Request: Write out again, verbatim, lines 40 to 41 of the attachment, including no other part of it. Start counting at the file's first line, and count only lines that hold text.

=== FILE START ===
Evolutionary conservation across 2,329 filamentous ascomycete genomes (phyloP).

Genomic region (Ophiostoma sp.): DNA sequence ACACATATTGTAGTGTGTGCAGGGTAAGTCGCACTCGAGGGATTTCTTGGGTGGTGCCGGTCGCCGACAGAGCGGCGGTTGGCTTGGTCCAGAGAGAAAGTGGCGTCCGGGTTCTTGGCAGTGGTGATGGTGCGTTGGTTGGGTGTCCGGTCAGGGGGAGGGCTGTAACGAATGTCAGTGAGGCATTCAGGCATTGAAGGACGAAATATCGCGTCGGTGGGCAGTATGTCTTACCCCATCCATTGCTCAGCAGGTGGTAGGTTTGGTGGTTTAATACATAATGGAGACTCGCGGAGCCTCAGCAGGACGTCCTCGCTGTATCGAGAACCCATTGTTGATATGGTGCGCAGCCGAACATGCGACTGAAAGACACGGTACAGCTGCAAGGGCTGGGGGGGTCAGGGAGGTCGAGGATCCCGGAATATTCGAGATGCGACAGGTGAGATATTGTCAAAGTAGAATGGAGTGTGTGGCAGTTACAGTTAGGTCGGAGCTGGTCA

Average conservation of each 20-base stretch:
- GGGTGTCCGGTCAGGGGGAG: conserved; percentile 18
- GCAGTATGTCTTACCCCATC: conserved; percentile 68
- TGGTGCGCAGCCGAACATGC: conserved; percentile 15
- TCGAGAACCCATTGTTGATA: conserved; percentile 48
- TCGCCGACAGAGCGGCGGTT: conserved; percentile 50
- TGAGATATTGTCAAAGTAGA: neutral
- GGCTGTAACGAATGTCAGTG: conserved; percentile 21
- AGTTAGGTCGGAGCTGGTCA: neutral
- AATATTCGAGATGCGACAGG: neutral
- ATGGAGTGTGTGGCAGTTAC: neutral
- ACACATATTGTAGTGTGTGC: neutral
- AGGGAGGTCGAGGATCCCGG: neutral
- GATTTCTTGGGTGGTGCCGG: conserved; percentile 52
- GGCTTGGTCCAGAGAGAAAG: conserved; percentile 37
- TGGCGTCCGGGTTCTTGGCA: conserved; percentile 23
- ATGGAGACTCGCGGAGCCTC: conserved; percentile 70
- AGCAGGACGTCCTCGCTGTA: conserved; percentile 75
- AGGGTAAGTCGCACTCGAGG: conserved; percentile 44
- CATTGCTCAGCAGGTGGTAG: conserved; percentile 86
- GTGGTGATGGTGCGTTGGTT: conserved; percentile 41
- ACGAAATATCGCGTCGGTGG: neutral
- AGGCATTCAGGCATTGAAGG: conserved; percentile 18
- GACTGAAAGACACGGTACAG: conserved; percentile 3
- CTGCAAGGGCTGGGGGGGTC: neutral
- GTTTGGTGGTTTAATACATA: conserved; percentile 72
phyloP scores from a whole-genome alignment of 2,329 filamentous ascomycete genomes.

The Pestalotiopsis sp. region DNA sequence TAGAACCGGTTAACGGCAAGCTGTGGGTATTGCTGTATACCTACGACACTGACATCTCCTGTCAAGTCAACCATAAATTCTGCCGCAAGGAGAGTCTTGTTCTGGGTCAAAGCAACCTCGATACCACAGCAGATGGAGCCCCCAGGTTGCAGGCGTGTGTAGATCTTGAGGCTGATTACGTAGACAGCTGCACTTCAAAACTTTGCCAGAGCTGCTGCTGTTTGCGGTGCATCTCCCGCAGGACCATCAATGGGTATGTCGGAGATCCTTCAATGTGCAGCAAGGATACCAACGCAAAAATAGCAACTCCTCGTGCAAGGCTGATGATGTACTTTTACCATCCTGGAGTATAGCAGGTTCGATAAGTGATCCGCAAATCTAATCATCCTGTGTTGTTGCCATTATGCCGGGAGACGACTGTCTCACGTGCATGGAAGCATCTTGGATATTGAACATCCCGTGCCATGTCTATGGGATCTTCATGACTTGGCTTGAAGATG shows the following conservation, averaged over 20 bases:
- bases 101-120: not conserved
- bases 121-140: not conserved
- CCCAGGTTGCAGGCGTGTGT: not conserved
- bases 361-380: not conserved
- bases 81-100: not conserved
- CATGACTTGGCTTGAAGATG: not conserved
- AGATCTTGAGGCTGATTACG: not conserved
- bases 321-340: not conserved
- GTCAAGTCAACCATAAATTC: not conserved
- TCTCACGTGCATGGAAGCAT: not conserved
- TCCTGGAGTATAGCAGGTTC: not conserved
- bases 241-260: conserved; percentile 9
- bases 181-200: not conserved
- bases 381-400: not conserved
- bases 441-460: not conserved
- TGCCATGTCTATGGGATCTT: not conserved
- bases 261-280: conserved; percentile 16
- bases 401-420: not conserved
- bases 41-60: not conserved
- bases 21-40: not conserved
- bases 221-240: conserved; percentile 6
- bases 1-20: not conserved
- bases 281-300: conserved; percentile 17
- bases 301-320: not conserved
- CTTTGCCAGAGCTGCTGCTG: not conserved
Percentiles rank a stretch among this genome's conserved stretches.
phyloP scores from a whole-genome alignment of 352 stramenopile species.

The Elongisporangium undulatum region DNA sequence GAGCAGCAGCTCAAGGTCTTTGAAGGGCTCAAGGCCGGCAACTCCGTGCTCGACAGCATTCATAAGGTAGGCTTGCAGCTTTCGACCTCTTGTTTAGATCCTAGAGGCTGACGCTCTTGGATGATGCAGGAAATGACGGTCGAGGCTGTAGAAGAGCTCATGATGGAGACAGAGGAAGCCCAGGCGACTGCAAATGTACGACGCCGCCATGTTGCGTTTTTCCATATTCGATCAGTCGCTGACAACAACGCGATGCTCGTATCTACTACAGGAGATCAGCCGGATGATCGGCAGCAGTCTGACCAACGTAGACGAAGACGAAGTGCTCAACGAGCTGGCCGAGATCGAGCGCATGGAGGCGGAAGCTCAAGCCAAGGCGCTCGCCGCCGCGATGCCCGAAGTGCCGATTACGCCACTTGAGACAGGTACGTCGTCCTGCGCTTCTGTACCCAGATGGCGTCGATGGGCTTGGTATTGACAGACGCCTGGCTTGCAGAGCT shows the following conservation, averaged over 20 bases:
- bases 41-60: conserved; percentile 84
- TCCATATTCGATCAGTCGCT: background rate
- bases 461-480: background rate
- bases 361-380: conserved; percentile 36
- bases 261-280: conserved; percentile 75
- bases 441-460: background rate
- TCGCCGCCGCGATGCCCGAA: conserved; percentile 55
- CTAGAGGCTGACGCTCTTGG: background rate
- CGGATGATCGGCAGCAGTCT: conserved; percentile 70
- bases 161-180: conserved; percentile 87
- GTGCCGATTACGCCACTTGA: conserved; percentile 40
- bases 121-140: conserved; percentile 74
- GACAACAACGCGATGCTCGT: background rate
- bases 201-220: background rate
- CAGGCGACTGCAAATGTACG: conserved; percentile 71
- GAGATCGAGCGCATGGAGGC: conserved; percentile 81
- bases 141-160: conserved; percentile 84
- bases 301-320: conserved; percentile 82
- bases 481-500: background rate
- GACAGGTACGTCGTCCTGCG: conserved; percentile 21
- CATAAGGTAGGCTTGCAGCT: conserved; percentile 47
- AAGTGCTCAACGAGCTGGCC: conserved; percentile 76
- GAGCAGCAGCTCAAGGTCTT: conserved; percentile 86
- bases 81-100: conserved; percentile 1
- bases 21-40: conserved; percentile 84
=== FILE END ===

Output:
- TCTCACGTGCATGGAAGCAT: not conserved
- TCCTGGAGTATAGCAGGTTC: not conserved